Russia blocked the UN from condemning the Syrian chemical attack
In an act of defiance Vladimir Putin used Russia’s veto to block the United Nations Security Council’s resolution to condemn the sarin gas attack.
World leaders have called for an international probe into the deadly chemical attack in Khan Sheikhoun last week, which caused an international outcry and prompted a retaliatory US missile strike.
But Russia used its veto for the eighth time during Syria's six-year-old civil war to shield president Assad's government.
China, which has vetoed six resolutions on Syria since the civil war began, abstained from the vote, along with Ethiopia and Kazakhstan. Ten countries, including Britain, the US and France voted in favour of the text, while Bolivia joined Russia in voting no.
British scientists confirmed sarin was the deadly gas used as Russia’s deputy UN envoy continued to deny President Assad’s forces were behind the attack.
Vladimir Safronkov said Western countries were wrong to blame the Syrian government for the attack in the town of Khan Sheikhoun.
Vladimir Safronkov said Western countries were wrong to blame the Syrian government for the attack
I’m amazed that this was the conclusion. No one has yet visited the site of the crime. How do you know that?
Russia’s deputy UN envoy Vladimir Safronkov
He said: “I’m amazed that this was the conclusion. No one has yet visited the site of the crime. How do you know that?”
Foreign Secretary Boris Johnson has called on Russia to stop acting "as a lifeline for Assad's murderous regime".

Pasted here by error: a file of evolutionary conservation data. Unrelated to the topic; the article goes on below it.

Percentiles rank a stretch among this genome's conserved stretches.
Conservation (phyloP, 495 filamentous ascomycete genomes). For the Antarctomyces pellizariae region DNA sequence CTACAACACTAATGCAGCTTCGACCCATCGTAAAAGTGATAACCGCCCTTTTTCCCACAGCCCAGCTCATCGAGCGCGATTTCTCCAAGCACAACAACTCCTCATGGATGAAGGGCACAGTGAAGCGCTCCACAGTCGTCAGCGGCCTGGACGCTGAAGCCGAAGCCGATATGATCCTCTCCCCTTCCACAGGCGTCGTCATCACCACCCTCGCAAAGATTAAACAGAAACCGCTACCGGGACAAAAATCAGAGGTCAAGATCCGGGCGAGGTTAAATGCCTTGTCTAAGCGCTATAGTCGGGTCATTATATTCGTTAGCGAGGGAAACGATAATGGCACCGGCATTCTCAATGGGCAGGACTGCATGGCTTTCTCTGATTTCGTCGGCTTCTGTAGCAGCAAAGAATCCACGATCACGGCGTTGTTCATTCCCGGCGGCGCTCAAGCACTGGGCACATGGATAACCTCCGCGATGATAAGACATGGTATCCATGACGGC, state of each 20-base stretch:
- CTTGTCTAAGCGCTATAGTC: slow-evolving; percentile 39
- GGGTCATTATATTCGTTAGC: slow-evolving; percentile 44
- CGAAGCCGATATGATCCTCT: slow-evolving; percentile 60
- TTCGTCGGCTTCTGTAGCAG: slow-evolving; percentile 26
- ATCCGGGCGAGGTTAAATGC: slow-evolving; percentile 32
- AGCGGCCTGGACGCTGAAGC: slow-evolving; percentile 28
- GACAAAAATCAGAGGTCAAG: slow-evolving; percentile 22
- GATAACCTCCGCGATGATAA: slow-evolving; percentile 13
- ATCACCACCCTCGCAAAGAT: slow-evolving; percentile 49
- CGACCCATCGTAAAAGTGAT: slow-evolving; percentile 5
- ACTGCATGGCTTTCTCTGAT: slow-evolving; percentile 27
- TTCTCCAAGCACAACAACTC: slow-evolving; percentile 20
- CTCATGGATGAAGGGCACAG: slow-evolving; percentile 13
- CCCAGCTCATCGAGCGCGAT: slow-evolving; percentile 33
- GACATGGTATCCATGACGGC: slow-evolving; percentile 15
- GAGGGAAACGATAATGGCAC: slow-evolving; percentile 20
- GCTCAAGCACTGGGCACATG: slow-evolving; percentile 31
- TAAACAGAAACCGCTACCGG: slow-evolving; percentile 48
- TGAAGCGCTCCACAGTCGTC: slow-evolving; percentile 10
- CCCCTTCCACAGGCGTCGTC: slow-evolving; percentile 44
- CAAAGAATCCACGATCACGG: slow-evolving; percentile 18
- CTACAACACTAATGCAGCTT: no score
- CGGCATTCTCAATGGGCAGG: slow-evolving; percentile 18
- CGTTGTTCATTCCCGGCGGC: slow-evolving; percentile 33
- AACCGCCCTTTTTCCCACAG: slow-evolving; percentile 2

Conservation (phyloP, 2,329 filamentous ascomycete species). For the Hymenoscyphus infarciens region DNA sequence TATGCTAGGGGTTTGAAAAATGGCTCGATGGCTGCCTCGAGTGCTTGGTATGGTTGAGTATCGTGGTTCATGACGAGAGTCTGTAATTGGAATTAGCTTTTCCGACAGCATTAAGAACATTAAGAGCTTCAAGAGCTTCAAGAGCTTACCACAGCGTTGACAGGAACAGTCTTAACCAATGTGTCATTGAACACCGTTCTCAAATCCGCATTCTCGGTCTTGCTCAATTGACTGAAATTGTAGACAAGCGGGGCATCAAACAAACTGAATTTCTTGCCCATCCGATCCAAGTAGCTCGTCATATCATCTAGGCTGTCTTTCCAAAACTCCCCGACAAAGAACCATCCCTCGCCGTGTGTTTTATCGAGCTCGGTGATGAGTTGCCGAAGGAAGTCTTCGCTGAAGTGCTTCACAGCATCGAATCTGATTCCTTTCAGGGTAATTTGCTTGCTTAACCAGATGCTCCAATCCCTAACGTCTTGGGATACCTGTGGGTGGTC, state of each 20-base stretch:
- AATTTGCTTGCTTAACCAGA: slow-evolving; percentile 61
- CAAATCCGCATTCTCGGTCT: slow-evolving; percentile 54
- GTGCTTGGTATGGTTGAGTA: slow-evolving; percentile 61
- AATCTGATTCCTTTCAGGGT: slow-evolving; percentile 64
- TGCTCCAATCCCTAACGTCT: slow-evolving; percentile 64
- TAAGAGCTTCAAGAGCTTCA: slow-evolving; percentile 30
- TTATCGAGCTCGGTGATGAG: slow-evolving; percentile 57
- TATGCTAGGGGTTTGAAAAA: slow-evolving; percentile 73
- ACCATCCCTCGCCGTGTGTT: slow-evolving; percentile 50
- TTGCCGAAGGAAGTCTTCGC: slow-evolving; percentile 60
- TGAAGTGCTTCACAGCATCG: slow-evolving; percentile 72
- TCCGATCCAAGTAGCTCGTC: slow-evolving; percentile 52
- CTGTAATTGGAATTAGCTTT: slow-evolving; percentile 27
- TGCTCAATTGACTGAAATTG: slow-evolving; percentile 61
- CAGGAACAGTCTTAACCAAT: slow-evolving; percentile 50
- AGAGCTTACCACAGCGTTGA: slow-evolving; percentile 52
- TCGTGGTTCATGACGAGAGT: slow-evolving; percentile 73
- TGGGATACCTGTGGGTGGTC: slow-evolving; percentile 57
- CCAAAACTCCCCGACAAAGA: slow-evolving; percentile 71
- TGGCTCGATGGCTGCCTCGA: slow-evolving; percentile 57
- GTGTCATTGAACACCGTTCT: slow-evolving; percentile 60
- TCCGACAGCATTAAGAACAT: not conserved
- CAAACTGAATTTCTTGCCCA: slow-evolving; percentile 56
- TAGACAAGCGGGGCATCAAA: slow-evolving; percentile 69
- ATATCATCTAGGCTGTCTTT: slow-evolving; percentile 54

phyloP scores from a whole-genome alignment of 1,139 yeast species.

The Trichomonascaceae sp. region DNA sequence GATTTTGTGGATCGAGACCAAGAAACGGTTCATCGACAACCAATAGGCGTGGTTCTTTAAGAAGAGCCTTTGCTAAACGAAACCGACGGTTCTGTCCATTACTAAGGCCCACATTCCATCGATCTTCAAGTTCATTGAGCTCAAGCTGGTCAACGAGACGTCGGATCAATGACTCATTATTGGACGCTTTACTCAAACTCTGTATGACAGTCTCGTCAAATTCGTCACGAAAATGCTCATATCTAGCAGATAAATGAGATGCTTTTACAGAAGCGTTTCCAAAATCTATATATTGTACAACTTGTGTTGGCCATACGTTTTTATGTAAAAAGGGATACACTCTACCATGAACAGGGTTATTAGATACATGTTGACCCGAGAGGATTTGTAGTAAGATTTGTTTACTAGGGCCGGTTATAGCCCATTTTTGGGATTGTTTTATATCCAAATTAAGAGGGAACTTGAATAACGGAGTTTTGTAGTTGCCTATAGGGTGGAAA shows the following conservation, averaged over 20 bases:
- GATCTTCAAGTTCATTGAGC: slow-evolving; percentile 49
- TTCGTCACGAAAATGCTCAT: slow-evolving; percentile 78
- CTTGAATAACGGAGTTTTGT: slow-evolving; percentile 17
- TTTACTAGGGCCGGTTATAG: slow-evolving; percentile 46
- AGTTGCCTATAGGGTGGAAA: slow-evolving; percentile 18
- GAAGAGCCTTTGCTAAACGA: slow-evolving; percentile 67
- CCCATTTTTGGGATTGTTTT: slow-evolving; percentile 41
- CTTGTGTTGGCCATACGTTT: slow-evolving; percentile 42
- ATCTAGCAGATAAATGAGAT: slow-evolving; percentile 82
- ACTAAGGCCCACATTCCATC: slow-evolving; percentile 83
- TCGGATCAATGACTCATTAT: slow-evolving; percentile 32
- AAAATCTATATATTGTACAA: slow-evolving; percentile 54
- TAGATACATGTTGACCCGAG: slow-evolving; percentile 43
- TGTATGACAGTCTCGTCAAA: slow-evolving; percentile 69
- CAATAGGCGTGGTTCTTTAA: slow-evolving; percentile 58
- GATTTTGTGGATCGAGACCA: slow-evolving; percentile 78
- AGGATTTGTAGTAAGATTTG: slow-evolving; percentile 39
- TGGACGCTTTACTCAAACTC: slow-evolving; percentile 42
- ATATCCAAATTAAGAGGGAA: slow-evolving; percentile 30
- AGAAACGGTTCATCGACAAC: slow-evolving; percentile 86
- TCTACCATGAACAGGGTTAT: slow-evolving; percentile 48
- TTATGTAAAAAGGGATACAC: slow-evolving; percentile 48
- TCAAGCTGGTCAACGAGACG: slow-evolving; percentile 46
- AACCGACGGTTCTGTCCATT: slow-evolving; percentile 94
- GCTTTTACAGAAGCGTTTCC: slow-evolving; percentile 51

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UK ambassador to the United Nations Matthew Rycroft said it was "indefensible" for Russia to continue to support the perpetrators of the attacks in northern Syria.
Boris Johnson called on Russia to stop acting "as a lifeline for Assad's murderous regime"
UK ambassador to the UN Matthew Rycroft said Russia's support of Assad was "indefensible"
But Moscow refuses to bow to international pressure with Mr Putin to deny the Syrian government was to blame for the gas attack and adding a new theory that the attack may have been faked by President Assad's enemies.
The Russian President and US Secretary of State Rex Tillerson met today for tense talks after the US bombed the Syrian airbase suspected of launching the attack.
But it appears Mr Putin convinced Mr Tillerson that Moscow could force President Assad to relinquish power.
Horrific images depict sickening chemical gas attack in Syria
Tue, April 4, 2017
At least 58 people, including nine children, were killed in an air raid that released "toxic gas" on the rebel-held Syrian town of Khan Sheikhoun
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A child receiving treatment at a field hospital after an alleged chemical attack in Idlib, northen Syria
In a surprising statement, Mr Tillerson, following five hours of meetings with Mr Putin and Foreign Minister Sergei Lavrov, said: "We discussed our view that Russia as Syria’s closest ally in the conflict perhaps has the best means of helping Assad recognise this reality.”
US President Donald Trump said hours after the meeting that “it would be fantastic” if Russia and the US can be friends as he declared it is time to end Syria’s civil war.
He added he would like to think Russia did not know about the gas attack in advance.